La Dispute has never been a band prone to settling. The five-piece from Grand Rapids, Michigan, is responsible for some of the most uncompromising, experimental hardcore music of the last decade. From their 2008 debut, Somewhere at the Bottom of the River Between Vega and Altair, to 2011’s Wildlife, to 2015’s Rooms of the House, La Dispute have continually pushed themselves to find new ways to portray some of the most difficult and universally affecting subject matters. Casting a wide stylistic net that includes – but isn’t limited to – jazz, blues, spoken word, screamo and prog rock, La Dispute have developed a sound that, while constantly evolving, is unmistakably theirs.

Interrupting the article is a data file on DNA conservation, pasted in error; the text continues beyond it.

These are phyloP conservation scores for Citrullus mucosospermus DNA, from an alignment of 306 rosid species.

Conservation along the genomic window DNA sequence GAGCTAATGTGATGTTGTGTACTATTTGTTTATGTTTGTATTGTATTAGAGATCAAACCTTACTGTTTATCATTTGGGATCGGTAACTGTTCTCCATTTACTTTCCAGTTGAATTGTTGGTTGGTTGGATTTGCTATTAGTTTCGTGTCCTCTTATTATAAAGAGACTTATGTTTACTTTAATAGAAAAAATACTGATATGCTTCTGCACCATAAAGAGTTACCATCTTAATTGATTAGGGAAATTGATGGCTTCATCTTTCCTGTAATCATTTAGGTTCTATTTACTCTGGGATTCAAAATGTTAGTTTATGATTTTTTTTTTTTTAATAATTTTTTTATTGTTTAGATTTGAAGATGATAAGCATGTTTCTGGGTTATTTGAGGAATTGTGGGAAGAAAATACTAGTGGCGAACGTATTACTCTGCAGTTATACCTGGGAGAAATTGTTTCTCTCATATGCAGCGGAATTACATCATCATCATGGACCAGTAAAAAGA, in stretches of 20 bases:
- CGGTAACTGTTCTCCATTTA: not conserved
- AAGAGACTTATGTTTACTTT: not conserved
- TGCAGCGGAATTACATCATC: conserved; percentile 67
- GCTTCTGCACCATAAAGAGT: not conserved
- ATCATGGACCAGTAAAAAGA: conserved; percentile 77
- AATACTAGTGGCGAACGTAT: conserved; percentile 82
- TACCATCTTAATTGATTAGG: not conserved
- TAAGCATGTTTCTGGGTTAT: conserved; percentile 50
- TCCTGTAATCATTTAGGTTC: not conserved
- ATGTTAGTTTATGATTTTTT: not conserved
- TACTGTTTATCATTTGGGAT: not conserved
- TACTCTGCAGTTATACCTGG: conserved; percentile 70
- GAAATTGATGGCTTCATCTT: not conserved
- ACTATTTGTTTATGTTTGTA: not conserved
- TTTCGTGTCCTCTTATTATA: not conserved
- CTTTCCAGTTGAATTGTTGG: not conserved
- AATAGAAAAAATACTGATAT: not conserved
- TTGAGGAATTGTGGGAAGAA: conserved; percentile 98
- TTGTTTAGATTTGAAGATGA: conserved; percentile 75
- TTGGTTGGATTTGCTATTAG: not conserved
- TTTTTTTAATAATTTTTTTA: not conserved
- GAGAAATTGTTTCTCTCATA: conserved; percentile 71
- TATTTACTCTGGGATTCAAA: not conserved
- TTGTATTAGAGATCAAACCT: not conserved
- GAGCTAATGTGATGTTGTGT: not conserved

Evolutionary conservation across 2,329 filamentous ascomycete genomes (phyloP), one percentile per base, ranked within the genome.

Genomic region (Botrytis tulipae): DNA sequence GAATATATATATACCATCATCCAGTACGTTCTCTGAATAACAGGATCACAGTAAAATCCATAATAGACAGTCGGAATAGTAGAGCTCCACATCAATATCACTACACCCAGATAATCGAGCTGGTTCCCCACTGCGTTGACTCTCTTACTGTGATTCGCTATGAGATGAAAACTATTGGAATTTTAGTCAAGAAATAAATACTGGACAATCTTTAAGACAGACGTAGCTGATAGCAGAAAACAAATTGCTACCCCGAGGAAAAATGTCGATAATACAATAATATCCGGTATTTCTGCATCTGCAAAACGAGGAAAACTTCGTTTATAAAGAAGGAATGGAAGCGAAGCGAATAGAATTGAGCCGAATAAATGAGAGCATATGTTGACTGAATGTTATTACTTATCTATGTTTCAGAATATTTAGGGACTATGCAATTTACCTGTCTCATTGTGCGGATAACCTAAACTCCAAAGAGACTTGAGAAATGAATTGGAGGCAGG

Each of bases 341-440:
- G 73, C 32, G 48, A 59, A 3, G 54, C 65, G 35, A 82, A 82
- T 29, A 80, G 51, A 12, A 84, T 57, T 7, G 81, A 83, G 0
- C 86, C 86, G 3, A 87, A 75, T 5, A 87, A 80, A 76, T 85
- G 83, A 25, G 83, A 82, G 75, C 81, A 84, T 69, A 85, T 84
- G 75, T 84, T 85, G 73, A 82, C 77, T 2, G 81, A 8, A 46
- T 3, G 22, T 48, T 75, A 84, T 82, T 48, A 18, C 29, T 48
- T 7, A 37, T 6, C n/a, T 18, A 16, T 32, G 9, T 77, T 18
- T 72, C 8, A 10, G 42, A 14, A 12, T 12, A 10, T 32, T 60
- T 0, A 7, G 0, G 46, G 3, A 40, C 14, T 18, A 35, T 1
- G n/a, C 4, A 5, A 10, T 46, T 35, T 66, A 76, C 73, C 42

It can be difficult for punk and hardcore bands in particular to evolve and maintain momentum simultaneously the longer they stay active. At a time of economic uncertainty, and with the music industry not being lucrative as it once was, creativity and reality are often at odds with each other. In spite of this, La Dispute has maintained the same attitude they started with. They are a band figuring out, as we all are, how to live meaningfully while also trying to make meaningful art without compromise. Panorama, then, is another chapter in a discography that tells everyday stories in a remarkable way. It takes you deep within the heart of the world we live in, which may not always be a comfortable or comforting place to be, but at the very least it’s a reminder that we’re not there alone.